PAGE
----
Review by Sarah Williams.

I’m lucky enough to have had Triple Sundae‘s new EP for a couple of months now, and it has grown on me with every single listen. The first time I heard Peace of Mind I fell in love with two of the three tracks on it, but a few weeks in I’m completely enamoured with the whole record. Like a relationship that you fall into by accident that turns our just perfect – I’m about ready to marry this EP and grow old together, doing crosswords on a porch with it.

Before you get ready for a big tirade about how much I adore these lovely London lads, I feel I ought to mention that I never used to like their band. I saw them at The Underworld and at (I think) The Unicorn before that and had a distinctly ‘meh’ response. They’ve clearly spent time polishing their songwriting, properly honing their recording at The Ranch and pouring their hearts and souls into this record. Now, I’m begging them to record a full length and dancing about like a lunatic at their live shows (evidence here).

I was thoroughly impressed by every aspect of this recording. The songwriting, the production quality, the delightful melodies and the lyrical themes of anxiety and self-doubt. Indecisive sums up all of this perfectly. The vocals drifts appealingly from warm singing to rougher emotive sections, clearly conveying the lyrics and giving you time to absorb the meanings. Underlining this are some gorgeous cascading guitar tones and enough speed and variety to keep you interested.

There are a great deal of similarities with The Menzingers, partly in the catchy indie-punk style of composition, but mainly (and unusually) in the vocal. Greg Barnett has such an unusual tone that it’s odd to hear it repeated, but there are definitely similarities here, particularly on the ‘so I can’t help you’ lyric at the end of Soul Control. It’s also reminiscent of some of my favourite smaller bands like Forever Unclean, Hard Girls and Shit Present.

Fabricated’s opening riff is by far the most attractive thing to invade my ears in months; it’s a sweet little treat that’s instantly appealing. Saved until the end of this small-but-perfectly-formed EP, Triple Sundae have definitely saved the best till last. The introductory riff will stop you in your tracks. It hooks onto your soul before giving Hassan’s voice room to shine. The slower song pace give the tune room to breathe, giving the listener time to absorb the introspective, self-effacing lyrics. This song is an understated masterpiece, a tune that grips you from first listen, that you know you’ll have the same reaction to in a decade’s time.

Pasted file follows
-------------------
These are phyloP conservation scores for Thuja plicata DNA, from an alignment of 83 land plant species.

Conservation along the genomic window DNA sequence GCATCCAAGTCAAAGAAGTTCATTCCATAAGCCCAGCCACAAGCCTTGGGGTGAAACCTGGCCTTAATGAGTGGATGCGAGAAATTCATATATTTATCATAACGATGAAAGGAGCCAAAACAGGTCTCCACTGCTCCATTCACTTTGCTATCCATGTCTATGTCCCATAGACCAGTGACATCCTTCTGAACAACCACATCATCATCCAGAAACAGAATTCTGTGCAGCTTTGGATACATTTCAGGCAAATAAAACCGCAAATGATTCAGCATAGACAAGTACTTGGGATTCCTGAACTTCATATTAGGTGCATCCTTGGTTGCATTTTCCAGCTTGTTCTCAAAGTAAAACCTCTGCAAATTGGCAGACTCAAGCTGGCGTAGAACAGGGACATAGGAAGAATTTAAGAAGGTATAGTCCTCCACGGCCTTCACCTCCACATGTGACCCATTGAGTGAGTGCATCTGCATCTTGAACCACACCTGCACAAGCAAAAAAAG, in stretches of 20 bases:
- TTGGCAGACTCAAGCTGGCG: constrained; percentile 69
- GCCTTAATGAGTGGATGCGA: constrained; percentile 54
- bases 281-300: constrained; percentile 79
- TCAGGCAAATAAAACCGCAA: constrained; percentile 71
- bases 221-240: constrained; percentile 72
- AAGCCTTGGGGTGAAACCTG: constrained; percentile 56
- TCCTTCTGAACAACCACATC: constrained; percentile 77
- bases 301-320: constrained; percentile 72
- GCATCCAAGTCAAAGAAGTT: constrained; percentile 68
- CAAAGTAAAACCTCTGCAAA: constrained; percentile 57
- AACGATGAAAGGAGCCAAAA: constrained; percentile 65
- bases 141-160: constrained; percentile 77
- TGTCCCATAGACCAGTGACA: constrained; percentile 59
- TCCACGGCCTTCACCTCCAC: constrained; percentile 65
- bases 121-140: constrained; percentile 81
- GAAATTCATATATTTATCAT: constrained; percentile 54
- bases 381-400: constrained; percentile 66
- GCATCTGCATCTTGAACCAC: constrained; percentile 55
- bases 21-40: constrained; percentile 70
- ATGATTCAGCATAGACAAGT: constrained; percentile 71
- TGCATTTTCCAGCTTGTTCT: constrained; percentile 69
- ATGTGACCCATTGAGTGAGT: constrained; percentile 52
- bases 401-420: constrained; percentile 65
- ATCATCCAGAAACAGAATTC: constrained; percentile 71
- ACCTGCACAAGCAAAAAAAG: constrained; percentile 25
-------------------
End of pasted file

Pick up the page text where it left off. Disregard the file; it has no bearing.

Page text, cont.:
This EP also demonstrates an impressive growth from the band. These three tracks have been produced as a beautiful, polished piece that that emulates mainstream quality. Off the back of this beautiful 3-track I honestly think Triple Sundae are ready to explode into something gigantic.

You can buy Peace of Mind from Umlaut Records or from Triple Sundae’s Bandcamp.

Review by Sarah Williams.

EP Review: Traits – Illuminate

The new ballsy, melodic punk rock EP from Leeds’ Traits will gnaw its way into your subconscious. FFO: No Use For A Name, Lagwagon, The Human Project.

Review by Ollie Stygall.

The Traits were a garage rock band formed in 1967 who had a hit with Nobody Loves The Hulk in 1969…this isn’t them! It’s amazing the blind alleys Google can lead you down when you’re researching a band for a review. Traits, minus the ‘the’ are a new four piece band from Leeds featuring members of Random Hand and The Human Project, and a guy called Jon who is apparently lovely, according to one of the write ups my Google search threw up. I’m sure they’re all splendid chaps equally. [Ed: Sarah W personally vouches for this!]

Traits (don’t go putting “the” in front of it!) are a straight ahead, melodic punk rock band. By that description alone you can probably start to build a mental image of how these guys sound and you’d probably fall pretty close to the mark. Now, being honest, there are a million bands doing this kind of stuff right now so the question is, how well do Traits fare against their peers? Fortunately they fare extremely well. For such a new band, albeit with plenty of individual experience, they have a fully-fledged and powerful sound with a keen grasp on song writing and an ear for a naggingly catchy melody. Each song here has at least one hook that will gnaw its way into your subconscious, whether it’s the insistent chorus of I’ve Made My Bed or the quirky riff that rears its head during Drop The Status Quo. If the band had a mission to grab your memory and hold on tight then they’ve ticked that box!

Traits Illuminate EP Cover.jpg

As you might expect, the energy remains high throughout, rarely dipping below an ADHD endorsed 100mph but, on the odd moments when the Ritalin kicks in and they slow it down, it provides a welcome breathing space and shows a strong grasp of song dynamics. The guitars of Jon Simmons are tight and edgy and stand front and centre in the mix whilst the rhythm section of Joe Tilston on bass and Dan Powell on drums lock together tighter than a pair of shagging dogs! Johnny Smith’s voice is an interesting one, and may be an acquired taste for some, although it’ll be a favourite for fans of The Human Project. He operates in the higher registers but still maintains some grit in his throat. In fact, and this may make him cringe, he would also make a pretty good metal singer, as evidenced on I’ve Made My Bed which flirts tantalisingly with thrash metal in places… fortunately staying just on the right side of the line though. He has a credible power and delivery to his singing though that should bring round anyone who might, at first, find his voice a little irritating. Continue reading “EP Review: Traits – Illuminate”